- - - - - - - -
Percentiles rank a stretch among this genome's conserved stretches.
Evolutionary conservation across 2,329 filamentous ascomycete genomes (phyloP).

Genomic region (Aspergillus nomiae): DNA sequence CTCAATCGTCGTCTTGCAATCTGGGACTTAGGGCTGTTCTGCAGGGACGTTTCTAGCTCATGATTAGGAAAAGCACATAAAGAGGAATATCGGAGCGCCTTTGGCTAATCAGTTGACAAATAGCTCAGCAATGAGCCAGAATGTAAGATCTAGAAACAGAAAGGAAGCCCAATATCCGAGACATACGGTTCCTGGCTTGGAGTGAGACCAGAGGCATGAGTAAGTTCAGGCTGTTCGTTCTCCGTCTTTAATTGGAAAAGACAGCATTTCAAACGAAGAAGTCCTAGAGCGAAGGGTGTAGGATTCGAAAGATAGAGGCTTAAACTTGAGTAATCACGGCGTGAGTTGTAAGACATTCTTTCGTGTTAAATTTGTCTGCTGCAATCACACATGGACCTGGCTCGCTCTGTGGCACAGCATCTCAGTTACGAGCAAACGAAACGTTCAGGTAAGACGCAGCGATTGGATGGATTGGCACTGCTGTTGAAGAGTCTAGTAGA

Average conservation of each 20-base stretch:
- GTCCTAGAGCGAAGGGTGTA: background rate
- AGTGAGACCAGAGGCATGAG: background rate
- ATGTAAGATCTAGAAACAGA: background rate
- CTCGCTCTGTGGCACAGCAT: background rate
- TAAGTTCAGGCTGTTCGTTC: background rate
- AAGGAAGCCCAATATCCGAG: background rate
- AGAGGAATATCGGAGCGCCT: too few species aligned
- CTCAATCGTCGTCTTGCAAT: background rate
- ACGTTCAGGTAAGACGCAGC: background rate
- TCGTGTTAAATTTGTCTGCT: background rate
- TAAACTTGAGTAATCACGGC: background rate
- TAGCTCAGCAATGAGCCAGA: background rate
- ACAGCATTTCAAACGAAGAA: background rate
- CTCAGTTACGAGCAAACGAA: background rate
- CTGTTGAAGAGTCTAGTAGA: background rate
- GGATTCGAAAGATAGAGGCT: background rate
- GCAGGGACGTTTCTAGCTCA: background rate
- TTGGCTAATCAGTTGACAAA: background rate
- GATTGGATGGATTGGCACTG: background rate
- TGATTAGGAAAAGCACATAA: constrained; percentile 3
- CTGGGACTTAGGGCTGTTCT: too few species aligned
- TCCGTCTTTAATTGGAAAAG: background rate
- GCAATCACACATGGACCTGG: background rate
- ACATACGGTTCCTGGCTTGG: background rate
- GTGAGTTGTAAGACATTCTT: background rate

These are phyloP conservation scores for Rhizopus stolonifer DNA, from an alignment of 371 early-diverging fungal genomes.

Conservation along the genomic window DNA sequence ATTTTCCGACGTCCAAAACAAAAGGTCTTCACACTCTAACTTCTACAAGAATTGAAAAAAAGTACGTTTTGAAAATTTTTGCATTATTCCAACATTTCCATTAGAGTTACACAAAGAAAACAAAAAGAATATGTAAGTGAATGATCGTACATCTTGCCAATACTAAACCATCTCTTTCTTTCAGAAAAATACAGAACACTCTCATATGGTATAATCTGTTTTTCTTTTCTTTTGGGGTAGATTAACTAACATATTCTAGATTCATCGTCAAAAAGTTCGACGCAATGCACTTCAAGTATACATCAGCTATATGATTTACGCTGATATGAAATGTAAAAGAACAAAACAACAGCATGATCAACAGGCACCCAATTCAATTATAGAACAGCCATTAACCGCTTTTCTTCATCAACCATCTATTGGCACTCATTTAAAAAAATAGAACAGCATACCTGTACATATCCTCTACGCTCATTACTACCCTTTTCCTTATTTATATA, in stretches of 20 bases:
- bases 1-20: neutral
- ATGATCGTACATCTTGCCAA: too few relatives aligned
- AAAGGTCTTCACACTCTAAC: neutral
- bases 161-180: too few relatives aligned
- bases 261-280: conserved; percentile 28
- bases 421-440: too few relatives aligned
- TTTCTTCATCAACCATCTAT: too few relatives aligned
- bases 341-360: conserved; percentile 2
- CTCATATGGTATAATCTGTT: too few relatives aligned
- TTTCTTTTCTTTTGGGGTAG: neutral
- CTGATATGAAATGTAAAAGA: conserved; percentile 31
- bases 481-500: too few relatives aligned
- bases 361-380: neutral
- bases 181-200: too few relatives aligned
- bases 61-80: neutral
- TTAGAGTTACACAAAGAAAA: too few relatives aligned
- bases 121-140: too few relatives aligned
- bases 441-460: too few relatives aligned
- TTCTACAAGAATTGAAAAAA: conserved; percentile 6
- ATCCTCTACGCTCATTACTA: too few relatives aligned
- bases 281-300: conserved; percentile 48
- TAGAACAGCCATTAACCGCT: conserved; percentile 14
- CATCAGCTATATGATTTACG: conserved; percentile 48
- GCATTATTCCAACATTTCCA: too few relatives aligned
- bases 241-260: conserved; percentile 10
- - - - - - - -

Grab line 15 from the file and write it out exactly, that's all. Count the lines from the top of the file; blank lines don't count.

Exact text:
- TAAACTTGAGTAATCACGGC: background rate